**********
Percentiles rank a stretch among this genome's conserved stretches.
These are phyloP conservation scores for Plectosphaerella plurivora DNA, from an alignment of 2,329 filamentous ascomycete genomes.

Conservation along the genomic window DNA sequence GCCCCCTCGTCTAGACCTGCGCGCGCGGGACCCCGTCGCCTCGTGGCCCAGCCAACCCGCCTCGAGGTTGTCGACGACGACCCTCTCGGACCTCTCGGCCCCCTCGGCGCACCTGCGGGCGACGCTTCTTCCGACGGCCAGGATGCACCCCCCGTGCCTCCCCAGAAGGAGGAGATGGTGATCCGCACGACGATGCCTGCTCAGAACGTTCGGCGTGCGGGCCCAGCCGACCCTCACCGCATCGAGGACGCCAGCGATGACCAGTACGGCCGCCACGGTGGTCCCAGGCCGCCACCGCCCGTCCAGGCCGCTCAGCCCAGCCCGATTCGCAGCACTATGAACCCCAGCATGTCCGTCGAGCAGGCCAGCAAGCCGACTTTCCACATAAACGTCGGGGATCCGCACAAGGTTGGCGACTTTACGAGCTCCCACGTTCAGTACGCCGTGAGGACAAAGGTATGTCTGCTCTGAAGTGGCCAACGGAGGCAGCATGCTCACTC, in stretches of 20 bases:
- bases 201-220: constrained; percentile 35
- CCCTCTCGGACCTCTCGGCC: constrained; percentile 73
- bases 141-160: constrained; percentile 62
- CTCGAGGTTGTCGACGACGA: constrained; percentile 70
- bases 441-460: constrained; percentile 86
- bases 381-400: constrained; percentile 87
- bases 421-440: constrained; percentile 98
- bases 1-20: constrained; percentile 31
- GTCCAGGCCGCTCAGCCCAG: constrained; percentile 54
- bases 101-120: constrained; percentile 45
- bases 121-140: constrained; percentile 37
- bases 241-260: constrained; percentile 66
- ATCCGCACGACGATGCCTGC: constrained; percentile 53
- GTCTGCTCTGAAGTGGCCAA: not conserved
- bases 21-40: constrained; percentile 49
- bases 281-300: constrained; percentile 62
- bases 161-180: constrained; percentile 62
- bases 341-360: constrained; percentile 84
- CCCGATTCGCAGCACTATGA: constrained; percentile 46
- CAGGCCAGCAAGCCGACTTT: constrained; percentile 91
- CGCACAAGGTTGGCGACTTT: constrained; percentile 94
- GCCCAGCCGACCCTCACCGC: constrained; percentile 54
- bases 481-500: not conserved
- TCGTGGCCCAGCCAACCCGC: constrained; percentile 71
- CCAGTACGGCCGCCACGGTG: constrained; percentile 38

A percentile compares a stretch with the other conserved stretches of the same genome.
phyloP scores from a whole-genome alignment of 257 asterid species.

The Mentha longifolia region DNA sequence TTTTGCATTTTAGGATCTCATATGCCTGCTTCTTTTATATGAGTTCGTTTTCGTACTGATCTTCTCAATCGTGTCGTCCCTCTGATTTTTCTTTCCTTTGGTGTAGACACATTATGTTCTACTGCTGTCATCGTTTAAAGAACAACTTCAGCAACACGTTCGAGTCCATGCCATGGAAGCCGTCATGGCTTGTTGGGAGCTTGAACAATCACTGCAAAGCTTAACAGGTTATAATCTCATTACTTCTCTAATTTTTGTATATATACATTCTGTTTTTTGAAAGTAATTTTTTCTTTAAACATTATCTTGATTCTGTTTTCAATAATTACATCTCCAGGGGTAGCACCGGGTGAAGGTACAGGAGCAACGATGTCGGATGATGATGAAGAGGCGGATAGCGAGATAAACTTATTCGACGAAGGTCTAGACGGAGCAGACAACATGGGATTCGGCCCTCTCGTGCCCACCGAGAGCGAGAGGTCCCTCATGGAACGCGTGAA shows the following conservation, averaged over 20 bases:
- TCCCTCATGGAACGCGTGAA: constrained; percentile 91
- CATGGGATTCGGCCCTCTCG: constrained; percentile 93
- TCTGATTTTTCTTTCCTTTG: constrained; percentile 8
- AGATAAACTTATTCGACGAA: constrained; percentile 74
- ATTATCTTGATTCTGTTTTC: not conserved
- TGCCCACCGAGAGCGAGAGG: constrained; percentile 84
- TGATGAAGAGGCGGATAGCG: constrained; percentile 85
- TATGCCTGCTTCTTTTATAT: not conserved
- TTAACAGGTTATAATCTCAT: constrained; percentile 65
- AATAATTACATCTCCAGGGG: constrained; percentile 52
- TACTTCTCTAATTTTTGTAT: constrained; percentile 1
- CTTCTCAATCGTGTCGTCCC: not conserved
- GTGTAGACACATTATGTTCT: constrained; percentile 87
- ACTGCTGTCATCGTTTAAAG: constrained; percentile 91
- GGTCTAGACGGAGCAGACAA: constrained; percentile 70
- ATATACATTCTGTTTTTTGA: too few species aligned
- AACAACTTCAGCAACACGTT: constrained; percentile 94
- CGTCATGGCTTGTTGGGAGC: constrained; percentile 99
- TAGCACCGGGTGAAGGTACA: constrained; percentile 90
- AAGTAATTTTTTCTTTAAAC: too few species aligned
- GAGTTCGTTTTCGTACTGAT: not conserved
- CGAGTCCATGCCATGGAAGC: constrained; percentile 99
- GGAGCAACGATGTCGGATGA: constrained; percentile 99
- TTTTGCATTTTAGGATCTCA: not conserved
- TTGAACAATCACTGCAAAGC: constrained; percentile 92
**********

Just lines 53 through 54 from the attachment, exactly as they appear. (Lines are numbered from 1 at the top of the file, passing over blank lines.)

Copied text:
- CGAGTCCATGCCATGGAAGC: constrained; percentile 99
- GGAGCAACGATGTCGGATGA: constrained; percentile 99